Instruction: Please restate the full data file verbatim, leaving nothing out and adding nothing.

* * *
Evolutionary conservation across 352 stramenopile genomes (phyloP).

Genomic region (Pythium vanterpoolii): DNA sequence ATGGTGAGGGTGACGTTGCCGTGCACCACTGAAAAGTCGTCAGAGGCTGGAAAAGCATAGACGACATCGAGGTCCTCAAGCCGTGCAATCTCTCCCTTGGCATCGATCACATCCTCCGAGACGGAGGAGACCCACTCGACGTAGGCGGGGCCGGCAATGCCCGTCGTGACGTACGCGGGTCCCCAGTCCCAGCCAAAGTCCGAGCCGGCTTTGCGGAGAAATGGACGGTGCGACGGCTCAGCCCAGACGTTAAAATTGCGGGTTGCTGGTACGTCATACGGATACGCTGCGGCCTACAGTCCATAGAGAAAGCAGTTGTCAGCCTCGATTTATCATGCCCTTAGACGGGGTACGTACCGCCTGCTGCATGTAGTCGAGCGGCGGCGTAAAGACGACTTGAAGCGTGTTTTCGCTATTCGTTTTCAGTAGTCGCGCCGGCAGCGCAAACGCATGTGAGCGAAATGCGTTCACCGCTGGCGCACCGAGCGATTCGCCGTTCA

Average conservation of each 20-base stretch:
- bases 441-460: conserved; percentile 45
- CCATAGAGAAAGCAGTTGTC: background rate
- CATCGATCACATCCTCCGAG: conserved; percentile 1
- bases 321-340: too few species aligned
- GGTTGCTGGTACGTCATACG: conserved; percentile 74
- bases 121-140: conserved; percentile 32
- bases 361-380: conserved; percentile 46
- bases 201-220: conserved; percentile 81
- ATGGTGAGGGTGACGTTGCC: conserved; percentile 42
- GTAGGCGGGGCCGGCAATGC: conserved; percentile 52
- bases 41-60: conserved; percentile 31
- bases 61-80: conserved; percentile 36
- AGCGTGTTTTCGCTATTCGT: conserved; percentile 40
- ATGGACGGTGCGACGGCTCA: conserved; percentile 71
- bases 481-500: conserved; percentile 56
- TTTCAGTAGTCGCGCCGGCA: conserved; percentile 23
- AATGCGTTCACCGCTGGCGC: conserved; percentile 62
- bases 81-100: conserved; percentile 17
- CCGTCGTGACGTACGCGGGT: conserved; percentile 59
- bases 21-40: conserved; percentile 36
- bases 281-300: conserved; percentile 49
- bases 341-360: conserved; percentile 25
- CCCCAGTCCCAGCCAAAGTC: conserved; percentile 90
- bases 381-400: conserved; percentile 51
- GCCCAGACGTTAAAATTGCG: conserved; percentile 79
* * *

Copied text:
Evolutionary conservation across 352 stramenopile genomes (phyloP).

Genomic region (Pythium vanterpoolii): DNA sequence ATGGTGAGGGTGACGTTGCCGTGCACCACTGAAAAGTCGTCAGAGGCTGGAAAAGCATAGACGACATCGAGGTCCTCAAGCCGTGCAATCTCTCCCTTGGCATCGATCACATCCTCCGAGACGGAGGAGACCCACTCGACGTAGGCGGGGCCGGCAATGCCCGTCGTGACGTACGCGGGTCCCCAGTCCCAGCCAAAGTCCGAGCCGGCTTTGCGGAGAAATGGACGGTGCGACGGCTCAGCCCAGACGTTAAAATTGCGGGTTGCTGGTACGTCATACGGATACGCTGCGGCCTACAGTCCATAGAGAAAGCAGTTGTCAGCCTCGATTTATCATGCCCTTAGACGGGGTACGTACCGCCTGCTGCATGTAGTCGAGCGGCGGCGTAAAGACGACTTGAAGCGTGTTTTCGCTATTCGTTTTCAGTAGTCGCGCCGGCAGCGCAAACGCATGTGAGCGAAATGCGTTCACCGCTGGCGCACCGAGCGATTCGCCGTTCA

Average conservation of each 20-base stretch:
- bases 441-460: conserved; percentile 45
- CCATAGAGAAAGCAGTTGTC: background rate
- CATCGATCACATCCTCCGAG: conserved; percentile 1
- bases 321-340: too few species aligned
- GGTTGCTGGTACGTCATACG: conserved; percentile 74
- bases 121-140: conserved; percentile 32
- bases 361-380: conserved; percentile 46
- bases 201-220: conserved; percentile 81
- ATGGTGAGGGTGACGTTGCC: conserved; percentile 42
- GTAGGCGGGGCCGGCAATGC: conserved; percentile 52
- bases 41-60: conserved; percentile 31
- bases 61-80: conserved; percentile 36
- AGCGTGTTTTCGCTATTCGT: conserved; percentile 40
- ATGGACGGTGCGACGGCTCA: conserved; percentile 71
- bases 481-500: conserved; percentile 56
- TTTCAGTAGTCGCGCCGGCA: conserved; percentile 23
- AATGCGTTCACCGCTGGCGC: conserved; percentile 62
- bases 81-100: conserved; percentile 17
- CCGTCGTGACGTACGCGGGT: conserved; percentile 59
- bases 21-40: conserved; percentile 36
- bases 281-300: conserved; percentile 49
- bases 341-360: conserved; percentile 25
- CCCCAGTCCCAGCCAAAGTC: conserved; percentile 90
- bases 381-400: conserved; percentile 51
- GCCCAGACGTTAAAATTGCG: conserved; percentile 79